Encyclopædia Britannica, Ninth Edition/Tarare

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TARARE, on the Turdine, a manufacturing town of France, and the second most populous in the department of Rhône, is 25 miles north-west of Lyons. Within a circle drawn 25 or 30 miles from the town more than 60,000 workmen are employed, and the value of the textile fabrics produced exceeds £600,000 per annum. Tarlatans are made in Tarare on more than 3000 Jacquard looms. The manufacture of Swiss cotton yarns and crochet embroideries was introduced at the end of last century; in the beginning of the 19th figured stuffs, openworks, and zephyrs were first produced. The manufacture of silk plush for hats and machine-made velvets, which was set up a few years ago, now employs 2900 workmen and 500 girls, the latter being engaged in silk throwing and winding. There are, besides, four or five dyeing and printing establishments, and silk looms working for the Lyons trade. An important commerce is carried on in corn, cattle, linen, hemp, thread, and leather. In 1886 the population was 11,848 (commune 12,980).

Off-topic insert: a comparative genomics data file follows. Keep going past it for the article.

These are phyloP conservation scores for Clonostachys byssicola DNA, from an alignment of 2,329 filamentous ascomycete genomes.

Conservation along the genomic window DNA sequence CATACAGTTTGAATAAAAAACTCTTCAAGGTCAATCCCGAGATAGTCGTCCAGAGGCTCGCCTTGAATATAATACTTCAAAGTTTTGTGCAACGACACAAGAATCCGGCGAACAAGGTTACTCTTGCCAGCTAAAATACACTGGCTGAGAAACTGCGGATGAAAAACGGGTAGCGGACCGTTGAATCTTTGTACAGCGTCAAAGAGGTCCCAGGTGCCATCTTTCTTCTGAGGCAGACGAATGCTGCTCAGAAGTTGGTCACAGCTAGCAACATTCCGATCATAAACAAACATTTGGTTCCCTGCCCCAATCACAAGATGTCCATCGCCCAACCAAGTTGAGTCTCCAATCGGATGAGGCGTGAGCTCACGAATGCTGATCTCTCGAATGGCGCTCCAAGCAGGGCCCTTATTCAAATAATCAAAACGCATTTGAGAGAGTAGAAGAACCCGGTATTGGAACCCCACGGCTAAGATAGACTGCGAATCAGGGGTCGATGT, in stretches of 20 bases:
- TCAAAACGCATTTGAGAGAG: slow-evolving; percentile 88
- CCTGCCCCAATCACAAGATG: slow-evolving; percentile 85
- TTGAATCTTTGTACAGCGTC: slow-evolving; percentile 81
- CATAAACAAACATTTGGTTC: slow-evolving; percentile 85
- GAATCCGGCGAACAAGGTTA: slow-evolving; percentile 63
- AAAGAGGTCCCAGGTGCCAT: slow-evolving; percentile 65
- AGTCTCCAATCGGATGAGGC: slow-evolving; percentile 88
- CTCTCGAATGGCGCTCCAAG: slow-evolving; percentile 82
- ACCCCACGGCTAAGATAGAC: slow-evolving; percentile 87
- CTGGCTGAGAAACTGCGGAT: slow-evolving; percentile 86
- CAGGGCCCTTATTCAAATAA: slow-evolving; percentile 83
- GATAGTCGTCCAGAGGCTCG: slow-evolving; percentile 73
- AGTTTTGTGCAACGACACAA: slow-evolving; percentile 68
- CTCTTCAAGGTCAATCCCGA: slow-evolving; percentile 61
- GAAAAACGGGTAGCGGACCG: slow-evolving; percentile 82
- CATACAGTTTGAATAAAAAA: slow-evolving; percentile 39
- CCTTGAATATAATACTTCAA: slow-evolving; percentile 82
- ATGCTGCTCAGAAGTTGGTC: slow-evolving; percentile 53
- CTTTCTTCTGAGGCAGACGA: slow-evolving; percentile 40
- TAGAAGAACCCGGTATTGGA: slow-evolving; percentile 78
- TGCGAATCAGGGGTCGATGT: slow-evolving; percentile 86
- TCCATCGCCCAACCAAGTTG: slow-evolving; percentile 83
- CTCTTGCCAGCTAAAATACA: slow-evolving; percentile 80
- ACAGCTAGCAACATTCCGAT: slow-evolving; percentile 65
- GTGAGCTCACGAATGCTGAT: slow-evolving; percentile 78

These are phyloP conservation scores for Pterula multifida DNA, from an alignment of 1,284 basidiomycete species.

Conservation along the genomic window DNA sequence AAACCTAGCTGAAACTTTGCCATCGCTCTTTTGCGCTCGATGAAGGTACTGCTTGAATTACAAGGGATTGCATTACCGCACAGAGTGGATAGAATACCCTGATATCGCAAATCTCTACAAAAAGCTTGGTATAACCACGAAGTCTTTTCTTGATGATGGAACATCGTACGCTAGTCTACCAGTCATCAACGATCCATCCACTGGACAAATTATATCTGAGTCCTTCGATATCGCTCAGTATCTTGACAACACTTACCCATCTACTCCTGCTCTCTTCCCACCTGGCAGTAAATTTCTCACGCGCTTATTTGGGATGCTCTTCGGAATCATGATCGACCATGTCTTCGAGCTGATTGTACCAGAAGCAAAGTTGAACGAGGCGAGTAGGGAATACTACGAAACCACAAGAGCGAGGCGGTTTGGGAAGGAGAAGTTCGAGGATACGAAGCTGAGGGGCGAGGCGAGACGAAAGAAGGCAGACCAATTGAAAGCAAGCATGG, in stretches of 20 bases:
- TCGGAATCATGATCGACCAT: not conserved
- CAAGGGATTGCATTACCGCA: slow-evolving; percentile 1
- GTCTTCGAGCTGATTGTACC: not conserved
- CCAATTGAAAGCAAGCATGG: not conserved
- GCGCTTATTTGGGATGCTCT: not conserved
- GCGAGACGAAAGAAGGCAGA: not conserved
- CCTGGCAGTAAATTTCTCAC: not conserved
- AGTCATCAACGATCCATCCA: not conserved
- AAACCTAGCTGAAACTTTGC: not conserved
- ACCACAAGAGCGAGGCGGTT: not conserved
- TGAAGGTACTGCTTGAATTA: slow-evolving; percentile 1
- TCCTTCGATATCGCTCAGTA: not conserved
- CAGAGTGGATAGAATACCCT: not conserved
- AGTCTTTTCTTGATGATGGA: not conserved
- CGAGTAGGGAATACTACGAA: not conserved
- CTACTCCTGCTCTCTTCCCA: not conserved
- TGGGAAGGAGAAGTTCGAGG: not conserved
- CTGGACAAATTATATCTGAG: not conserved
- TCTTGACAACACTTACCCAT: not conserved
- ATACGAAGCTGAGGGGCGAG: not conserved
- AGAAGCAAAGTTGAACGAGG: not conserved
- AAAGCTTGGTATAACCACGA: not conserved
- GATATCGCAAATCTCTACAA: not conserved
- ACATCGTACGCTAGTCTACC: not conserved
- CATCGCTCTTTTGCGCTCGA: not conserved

Till 1756, when Simonnet introduced the manufacture of muslins from Switzerland, Tarare lay unknown among the mountains. On the old castle to which the town owes its origin may be seen the arms of the family of Albon.